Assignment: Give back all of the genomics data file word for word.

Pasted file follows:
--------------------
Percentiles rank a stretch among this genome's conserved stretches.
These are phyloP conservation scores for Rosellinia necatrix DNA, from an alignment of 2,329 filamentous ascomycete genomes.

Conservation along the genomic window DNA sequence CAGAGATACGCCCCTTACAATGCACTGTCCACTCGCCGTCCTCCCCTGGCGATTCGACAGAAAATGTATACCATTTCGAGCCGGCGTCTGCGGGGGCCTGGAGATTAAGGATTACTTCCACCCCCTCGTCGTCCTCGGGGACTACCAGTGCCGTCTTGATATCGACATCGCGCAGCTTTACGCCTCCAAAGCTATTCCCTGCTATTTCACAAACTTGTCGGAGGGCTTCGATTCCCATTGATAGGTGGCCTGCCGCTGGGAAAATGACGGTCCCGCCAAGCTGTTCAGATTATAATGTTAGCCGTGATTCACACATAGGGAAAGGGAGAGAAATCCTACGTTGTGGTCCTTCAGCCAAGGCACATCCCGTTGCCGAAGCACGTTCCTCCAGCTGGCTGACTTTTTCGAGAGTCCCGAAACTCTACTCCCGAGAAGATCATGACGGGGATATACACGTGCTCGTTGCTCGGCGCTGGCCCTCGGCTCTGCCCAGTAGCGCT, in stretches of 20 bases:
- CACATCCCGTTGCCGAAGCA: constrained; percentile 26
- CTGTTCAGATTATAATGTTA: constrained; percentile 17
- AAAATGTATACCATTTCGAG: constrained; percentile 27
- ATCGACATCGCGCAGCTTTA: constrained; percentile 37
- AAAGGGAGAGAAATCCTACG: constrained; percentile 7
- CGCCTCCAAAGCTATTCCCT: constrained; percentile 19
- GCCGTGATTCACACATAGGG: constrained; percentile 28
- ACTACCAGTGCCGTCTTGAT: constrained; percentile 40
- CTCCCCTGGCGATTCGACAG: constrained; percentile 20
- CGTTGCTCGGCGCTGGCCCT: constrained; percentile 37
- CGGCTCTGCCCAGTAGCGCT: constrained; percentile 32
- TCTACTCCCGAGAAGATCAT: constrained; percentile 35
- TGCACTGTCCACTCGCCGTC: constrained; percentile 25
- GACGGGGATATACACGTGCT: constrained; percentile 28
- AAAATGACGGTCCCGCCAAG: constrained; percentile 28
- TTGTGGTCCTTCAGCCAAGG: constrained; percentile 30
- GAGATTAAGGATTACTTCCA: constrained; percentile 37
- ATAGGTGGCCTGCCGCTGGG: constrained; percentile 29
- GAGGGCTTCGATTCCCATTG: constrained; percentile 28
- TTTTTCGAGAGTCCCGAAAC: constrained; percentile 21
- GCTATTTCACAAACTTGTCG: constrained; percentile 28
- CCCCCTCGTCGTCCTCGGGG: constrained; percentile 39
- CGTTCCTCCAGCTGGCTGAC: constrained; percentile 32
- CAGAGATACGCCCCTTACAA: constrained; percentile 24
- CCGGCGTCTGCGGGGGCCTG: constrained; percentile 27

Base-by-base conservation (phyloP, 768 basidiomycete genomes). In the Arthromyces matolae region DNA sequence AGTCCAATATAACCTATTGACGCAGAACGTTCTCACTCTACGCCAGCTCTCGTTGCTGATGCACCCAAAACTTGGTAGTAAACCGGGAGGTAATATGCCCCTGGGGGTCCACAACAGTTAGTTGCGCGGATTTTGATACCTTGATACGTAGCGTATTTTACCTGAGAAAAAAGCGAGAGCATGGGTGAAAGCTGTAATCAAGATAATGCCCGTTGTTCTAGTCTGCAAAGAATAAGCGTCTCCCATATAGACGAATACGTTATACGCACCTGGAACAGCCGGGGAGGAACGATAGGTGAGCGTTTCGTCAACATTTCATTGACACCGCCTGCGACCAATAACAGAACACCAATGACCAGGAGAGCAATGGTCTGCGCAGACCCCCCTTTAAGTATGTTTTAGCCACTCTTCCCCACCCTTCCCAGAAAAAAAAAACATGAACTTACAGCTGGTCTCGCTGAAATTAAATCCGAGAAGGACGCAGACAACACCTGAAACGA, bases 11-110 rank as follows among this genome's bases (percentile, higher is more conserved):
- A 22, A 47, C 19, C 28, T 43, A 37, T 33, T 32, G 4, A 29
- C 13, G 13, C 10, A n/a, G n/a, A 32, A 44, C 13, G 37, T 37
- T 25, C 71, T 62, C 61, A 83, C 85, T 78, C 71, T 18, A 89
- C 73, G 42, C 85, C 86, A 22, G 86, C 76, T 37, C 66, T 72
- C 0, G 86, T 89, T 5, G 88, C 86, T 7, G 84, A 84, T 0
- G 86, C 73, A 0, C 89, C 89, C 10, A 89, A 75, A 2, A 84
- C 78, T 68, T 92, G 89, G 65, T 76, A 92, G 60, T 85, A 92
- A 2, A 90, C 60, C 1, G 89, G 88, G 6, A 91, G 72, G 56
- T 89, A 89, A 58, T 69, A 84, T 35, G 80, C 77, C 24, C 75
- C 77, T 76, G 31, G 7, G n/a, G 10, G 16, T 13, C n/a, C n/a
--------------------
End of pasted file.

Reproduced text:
Percentiles rank a stretch among this genome's conserved stretches.
These are phyloP conservation scores for Rosellinia necatrix DNA, from an alignment of 2,329 filamentous ascomycete genomes.

Conservation along the genomic window DNA sequence CAGAGATACGCCCCTTACAATGCACTGTCCACTCGCCGTCCTCCCCTGGCGATTCGACAGAAAATGTATACCATTTCGAGCCGGCGTCTGCGGGGGCCTGGAGATTAAGGATTACTTCCACCCCCTCGTCGTCCTCGGGGACTACCAGTGCCGTCTTGATATCGACATCGCGCAGCTTTACGCCTCCAAAGCTATTCCCTGCTATTTCACAAACTTGTCGGAGGGCTTCGATTCCCATTGATAGGTGGCCTGCCGCTGGGAAAATGACGGTCCCGCCAAGCTGTTCAGATTATAATGTTAGCCGTGATTCACACATAGGGAAAGGGAGAGAAATCCTACGTTGTGGTCCTTCAGCCAAGGCACATCCCGTTGCCGAAGCACGTTCCTCCAGCTGGCTGACTTTTTCGAGAGTCCCGAAACTCTACTCCCGAGAAGATCATGACGGGGATATACACGTGCTCGTTGCTCGGCGCTGGCCCTCGGCTCTGCCCAGTAGCGCT, in stretches of 20 bases:
- CACATCCCGTTGCCGAAGCA: constrained; percentile 26
- CTGTTCAGATTATAATGTTA: constrained; percentile 17
- AAAATGTATACCATTTCGAG: constrained; percentile 27
- ATCGACATCGCGCAGCTTTA: constrained; percentile 37
- AAAGGGAGAGAAATCCTACG: constrained; percentile 7
- CGCCTCCAAAGCTATTCCCT: constrained; percentile 19
- GCCGTGATTCACACATAGGG: constrained; percentile 28
- ACTACCAGTGCCGTCTTGAT: constrained; percentile 40
- CTCCCCTGGCGATTCGACAG: constrained; percentile 20
- CGTTGCTCGGCGCTGGCCCT: constrained; percentile 37
- CGGCTCTGCCCAGTAGCGCT: constrained; percentile 32
- TCTACTCCCGAGAAGATCAT: constrained; percentile 35
- TGCACTGTCCACTCGCCGTC: constrained; percentile 25
- GACGGGGATATACACGTGCT: constrained; percentile 28
- AAAATGACGGTCCCGCCAAG: constrained; percentile 28
- TTGTGGTCCTTCAGCCAAGG: constrained; percentile 30
- GAGATTAAGGATTACTTCCA: constrained; percentile 37
- ATAGGTGGCCTGCCGCTGGG: constrained; percentile 29
- GAGGGCTTCGATTCCCATTG: constrained; percentile 28
- TTTTTCGAGAGTCCCGAAAC: constrained; percentile 21
- GCTATTTCACAAACTTGTCG: constrained; percentile 28
- CCCCCTCGTCGTCCTCGGGG: constrained; percentile 39
- CGTTCCTCCAGCTGGCTGAC: constrained; percentile 32
- CAGAGATACGCCCCTTACAA: constrained; percentile 24
- CCGGCGTCTGCGGGGGCCTG: constrained; percentile 27

Base-by-base conservation (phyloP, 768 basidiomycete genomes). In the Arthromyces matolae region DNA sequence AGTCCAATATAACCTATTGACGCAGAACGTTCTCACTCTACGCCAGCTCTCGTTGCTGATGCACCCAAAACTTGGTAGTAAACCGGGAGGTAATATGCCCCTGGGGGTCCACAACAGTTAGTTGCGCGGATTTTGATACCTTGATACGTAGCGTATTTTACCTGAGAAAAAAGCGAGAGCATGGGTGAAAGCTGTAATCAAGATAATGCCCGTTGTTCTAGTCTGCAAAGAATAAGCGTCTCCCATATAGACGAATACGTTATACGCACCTGGAACAGCCGGGGAGGAACGATAGGTGAGCGTTTCGTCAACATTTCATTGACACCGCCTGCGACCAATAACAGAACACCAATGACCAGGAGAGCAATGGTCTGCGCAGACCCCCCTTTAAGTATGTTTTAGCCACTCTTCCCCACCCTTCCCAGAAAAAAAAAACATGAACTTACAGCTGGTCTCGCTGAAATTAAATCCGAGAAGGACGCAGACAACACCTGAAACGA, bases 11-110 rank as follows among this genome's bases (percentile, higher is more conserved):
- A 22, A 47, C 19, C 28, T 43, A 37, T 33, T 32, G 4, A 29
- C 13, G 13, C 10, A n/a, G n/a, A 32, A 44, C 13, G 37, T 37
- T 25, C 71, T 62, C 61, A 83, C 85, T 78, C 71, T 18, A 89
- C 73, G 42, C 85, C 86, A 22, G 86, C 76, T 37, C 66, T 72
- C 0, G 86, T 89, T 5, G 88, C 86, T 7, G 84, A 84, T 0
- G 86, C 73, A 0, C 89, C 89, C 10, A 89, A 75, A 2, A 84
- C 78, T 68, T 92, G 89, G 65, T 76, A 92, G 60, T 85, A 92
- A 2, A 90, C 60, C 1, G 89, G 88, G 6, A 91, G 72, G 56
- T 89, A 89, A 58, T 69, A 84, T 35, G 80, C 77, C 24, C 75
- C 77, T 76, G 31, G 7, G n/a, G 10, G 16, T 13, C n/a, C n/a